- Monday, September 09, 2002
The Covenant, author Beverly Lewis’ first book in a series called “Abram’s Daughters,” chronicles the life of an "old order" Amish family in
It presents impressive details of Amish culture and effectively weaves Amish dialect through not just the dialogue, but also the narrative. Readers can feel as though they’re temporarily part of the Ebersol family’s world. But that world can be awfully mundane at times--with days full of events not too much more exciting than visiting family and friends, doing housework, and selling vegetables to “Englishers” at a roadside stand.
Still, there are some dramatic moments in the plot, most of which concern oldest daughter Sadie Ebersol and her conflict between faith and sin. This element is developed well, but oddly enough, the most dramatic scenes in the novel (such as Sadie’s baptism in the Amish church and her surrender to premarital sex) aren’t even described. Instead, they’re only mentioned. By choosing to tell rather than show during the novel’s most critical moments, Lewis saps most of the power out of the story’s potential impact. It’s as if she’s artificially sanitizing her characters’ honest struggles for fear of offending readers, when in fact they would be much better served by seeing how the characters deal with their conflicts and ultimately turn to God.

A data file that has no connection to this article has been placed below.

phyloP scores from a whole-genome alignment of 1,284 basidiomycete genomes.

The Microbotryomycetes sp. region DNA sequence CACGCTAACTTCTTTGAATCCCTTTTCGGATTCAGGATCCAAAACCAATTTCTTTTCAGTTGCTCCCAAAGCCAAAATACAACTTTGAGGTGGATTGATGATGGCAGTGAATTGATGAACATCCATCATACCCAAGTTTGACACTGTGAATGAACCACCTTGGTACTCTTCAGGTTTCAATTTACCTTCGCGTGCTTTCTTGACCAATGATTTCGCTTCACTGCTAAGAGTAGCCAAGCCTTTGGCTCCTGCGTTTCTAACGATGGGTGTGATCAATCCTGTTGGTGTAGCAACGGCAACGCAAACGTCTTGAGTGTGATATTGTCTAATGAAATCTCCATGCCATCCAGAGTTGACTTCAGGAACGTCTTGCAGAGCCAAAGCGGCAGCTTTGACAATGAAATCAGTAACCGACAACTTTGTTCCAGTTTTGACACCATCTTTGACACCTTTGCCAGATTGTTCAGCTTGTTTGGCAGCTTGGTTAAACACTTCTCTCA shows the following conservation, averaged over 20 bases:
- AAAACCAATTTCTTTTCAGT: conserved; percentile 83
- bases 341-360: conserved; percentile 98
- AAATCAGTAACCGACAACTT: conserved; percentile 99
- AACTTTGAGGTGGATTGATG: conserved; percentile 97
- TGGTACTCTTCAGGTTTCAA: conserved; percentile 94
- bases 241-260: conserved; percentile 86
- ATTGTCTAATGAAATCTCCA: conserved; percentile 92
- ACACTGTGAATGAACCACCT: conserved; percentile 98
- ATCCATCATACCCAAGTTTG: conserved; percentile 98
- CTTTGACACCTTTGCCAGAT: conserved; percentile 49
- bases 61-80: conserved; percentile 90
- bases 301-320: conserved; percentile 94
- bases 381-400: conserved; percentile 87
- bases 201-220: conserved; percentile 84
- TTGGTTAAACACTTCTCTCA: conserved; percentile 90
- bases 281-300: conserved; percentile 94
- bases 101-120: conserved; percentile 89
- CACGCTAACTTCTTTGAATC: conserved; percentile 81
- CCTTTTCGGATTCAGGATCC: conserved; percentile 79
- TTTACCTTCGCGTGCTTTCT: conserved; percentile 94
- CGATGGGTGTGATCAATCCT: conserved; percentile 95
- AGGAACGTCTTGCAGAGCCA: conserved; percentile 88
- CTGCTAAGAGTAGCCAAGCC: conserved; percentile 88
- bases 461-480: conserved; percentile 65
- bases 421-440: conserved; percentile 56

Lewis also has a tendency to tell readers too much in the narrative rather than letting them figure out her messages from the scenes themselves. And sometimes she has the narrator say things that are quite obvious; things that any perceptive reader can know just from the action. Hopefully Lewis will employ her descriptive skills much more thoroughly in future books in the series.
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